This appreciative introduction to a much-maligned species will thrill readers while it encourages them to see great white...

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THE GREAT WHITE SHARK SCIENTIST

From the Scientists in the Field series

“They’re laid back. They’re calm. They’re beautiful.”

That’s shark researcher Greg Skomal’s assessment of great whites, the subject of Montgomery’s latest entry in the long-running Scientists in the Field series. Here, she invites her readers to appreciate the glory of these much-feared sharks, first through the work of scientists who use video recordings and tags to identify and then track individual sharks who spend summers off Cape Cod, and then with a diving expedition off Guadalupe, Mexico. This acclaimed nature writer’s particular strength is that she's not afraid to describe scientific drudge work, giving a rounded picture of what being a field scientist is like. She chooses examples carefully and structures her six smoothly written chapters to build to a crescendo of excitement, going from an unproductive day (and some dull but important safety details) to a very satisfying one and then to an up-close encounter with sharks from the vantage point of a shark cage. Informational segments, including some intriguing facts and surprising statistics, separate each chapter. She picks out details that will engage her middle school readers. Ellenbogen’s photographs, both close-up and from the perspective of a spotter plane, bring readers even closer to her experience.

This appreciative introduction to a much-maligned species will thrill readers while it encourages them to see great white sharks in a new way. (maps, bibliography, Web resources, acknowledgments, index) (Nonfiction. 10-15)

Pub Date: June 7, 2016

ISBN: 978-0-544-35298-8

Page Count: 80

Publisher: HMH Books

Review Posted Online: March 2, 2016

Kirkus Reviews Issue: March 15, 2016

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Wordplay and wry wit put extra fun into a trove of fundamental knowledge.

BILL NYE'S GREAT BIG WORLD OF SCIENCE

With an amped-up sense of wonder, the Science Guy surveys the natural universe.

Starting from first principles like the scientific method, Nye and his co-author marvel at the “Amazing Machine” that is the human body then go on to talk up animals, plants, evolution, physics and chemistry, the quantum realm, geophysics, and climate change. They next venture out into the solar system and beyond. Along with tallying select aspects and discoveries in each chapter, the authors gather up “Massively Important” central concepts, send shoutouts to underrecognized women scientists like oceanographer Marie Tharp, and slip in directions for homespun experiments and demonstrations. They also challenge readers to ponder still-unsolved scientific posers and intersperse rousing quotes from working scientists about how exciting and wide open their respective fields are. If a few of those fields, like the fungal kingdom, get short shrift (one spare paragraph notwithstanding), readers are urged often enough to go look things up for themselves to kindle a compensatory habit. Aside from posed photos of Nye and a few more of children (mostly presenting as White) doing science-y things, the full-color graphic and photographic images not only reflect the overall “get this!” tone but consistently enrich the flow of facts and reflections. “Our universe is a strange and surprising place,” Nye writes. “Stay curious.” Words to live by.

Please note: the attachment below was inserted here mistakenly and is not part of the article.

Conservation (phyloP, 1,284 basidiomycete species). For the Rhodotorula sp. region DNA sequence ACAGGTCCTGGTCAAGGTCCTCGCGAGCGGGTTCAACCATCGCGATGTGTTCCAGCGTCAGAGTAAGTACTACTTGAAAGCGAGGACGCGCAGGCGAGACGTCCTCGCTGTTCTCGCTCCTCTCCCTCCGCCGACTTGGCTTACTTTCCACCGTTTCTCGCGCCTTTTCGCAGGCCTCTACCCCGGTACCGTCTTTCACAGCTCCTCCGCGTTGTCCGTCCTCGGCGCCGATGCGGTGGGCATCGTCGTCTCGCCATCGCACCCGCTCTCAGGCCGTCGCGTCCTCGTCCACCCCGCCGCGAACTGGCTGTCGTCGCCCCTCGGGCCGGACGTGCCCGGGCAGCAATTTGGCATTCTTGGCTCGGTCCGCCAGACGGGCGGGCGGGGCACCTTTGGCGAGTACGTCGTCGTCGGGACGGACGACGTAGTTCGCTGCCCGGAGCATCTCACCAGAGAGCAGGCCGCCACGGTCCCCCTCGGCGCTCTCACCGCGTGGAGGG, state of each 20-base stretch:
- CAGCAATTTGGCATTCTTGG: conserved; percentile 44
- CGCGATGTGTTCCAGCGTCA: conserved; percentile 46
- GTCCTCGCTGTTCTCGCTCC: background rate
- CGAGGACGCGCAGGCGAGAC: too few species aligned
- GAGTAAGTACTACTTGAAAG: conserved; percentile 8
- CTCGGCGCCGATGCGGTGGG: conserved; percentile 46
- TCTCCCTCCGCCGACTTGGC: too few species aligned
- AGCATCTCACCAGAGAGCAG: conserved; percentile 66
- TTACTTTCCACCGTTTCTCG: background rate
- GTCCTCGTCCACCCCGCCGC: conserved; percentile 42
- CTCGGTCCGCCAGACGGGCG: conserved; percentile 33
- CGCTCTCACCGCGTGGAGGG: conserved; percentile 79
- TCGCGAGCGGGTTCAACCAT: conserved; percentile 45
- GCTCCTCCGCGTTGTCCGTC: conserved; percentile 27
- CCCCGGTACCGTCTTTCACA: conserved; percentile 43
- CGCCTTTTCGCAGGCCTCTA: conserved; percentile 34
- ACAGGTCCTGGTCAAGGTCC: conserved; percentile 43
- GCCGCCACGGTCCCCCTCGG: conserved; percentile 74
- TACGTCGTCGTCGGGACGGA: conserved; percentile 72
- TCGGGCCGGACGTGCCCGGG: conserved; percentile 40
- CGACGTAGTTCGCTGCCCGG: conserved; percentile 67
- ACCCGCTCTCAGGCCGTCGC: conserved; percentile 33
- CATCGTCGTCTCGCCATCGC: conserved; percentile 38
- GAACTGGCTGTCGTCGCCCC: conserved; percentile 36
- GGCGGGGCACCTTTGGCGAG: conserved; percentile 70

Wordplay and wry wit put extra fun into a trove of fundamental knowledge. (contributors, art credits, selected bibliography, index) (Nonfiction. 11-15)

Pub Date: Oct. 27, 2020

ISBN: 978-1-4197-4676-5

Page Count: 264

Publisher: Abrams

Review Posted Online: Aug. 25, 2020

Kirkus Reviews Issue: Sept. 15, 2020

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An outstanding case study in how science is actually done: funny, nuanced, and perceptive.

THE FIRST DINOSAUR

HOW SCIENCE SOLVED THE GREATEST MYSTERY ON EARTH

How does a new, truly revolutionary idea become established scientific fact?

Lendler spins his account of how the awesome age and significance of fossils came to be understood into a grand yarn that begins 168 million years ago. He fast-forwards to 1676 and the first recorded fossil fragment of what was later named Megalosaurus and builds on the premise of “The Blind Men and the Elephant” to trace the ensuing, incremental accretion of stunning evidence over the next two centuries that the Earth is far older than the Bible seems to suggest and was once populated by creatures that no longer exist. It’s a story that abounds in smart, colorful characters including Mary Anning, Richard Owen (a brilliant scholar but “a horrible human being”), and Gideon Mantell, “a dude who really, really loved fossils.” Along the way the author fills readers in on coprolites (“the proof was in the pooing”), highlights the importance of recording discoveries, and explains how the tentative suggestion that certain fossils might have come from members of the “Lizard Tribe” morphed into the settled concept of “dinosaur.” Though he tells a Eurocentric tale, the author incorporates references to sexism and class preconceptions into his picture of scientific progress. Butzer’s illustrations add decorative and, sometimes, comical notes to sheaves of side notes, quotations, charts, maps, and period portraits and images.

An outstanding case study in how science is actually done: funny, nuanced, and perceptive. (bibliography, index) (Nonfiction. 10-15)

Pub Date: Oct. 8, 2019

ISBN: 978-1-5344-2700-6

Page Count: 224

Publisher: McElderry

Review Posted Online: July 28, 2019

Kirkus Reviews Issue: Aug. 15, 2019

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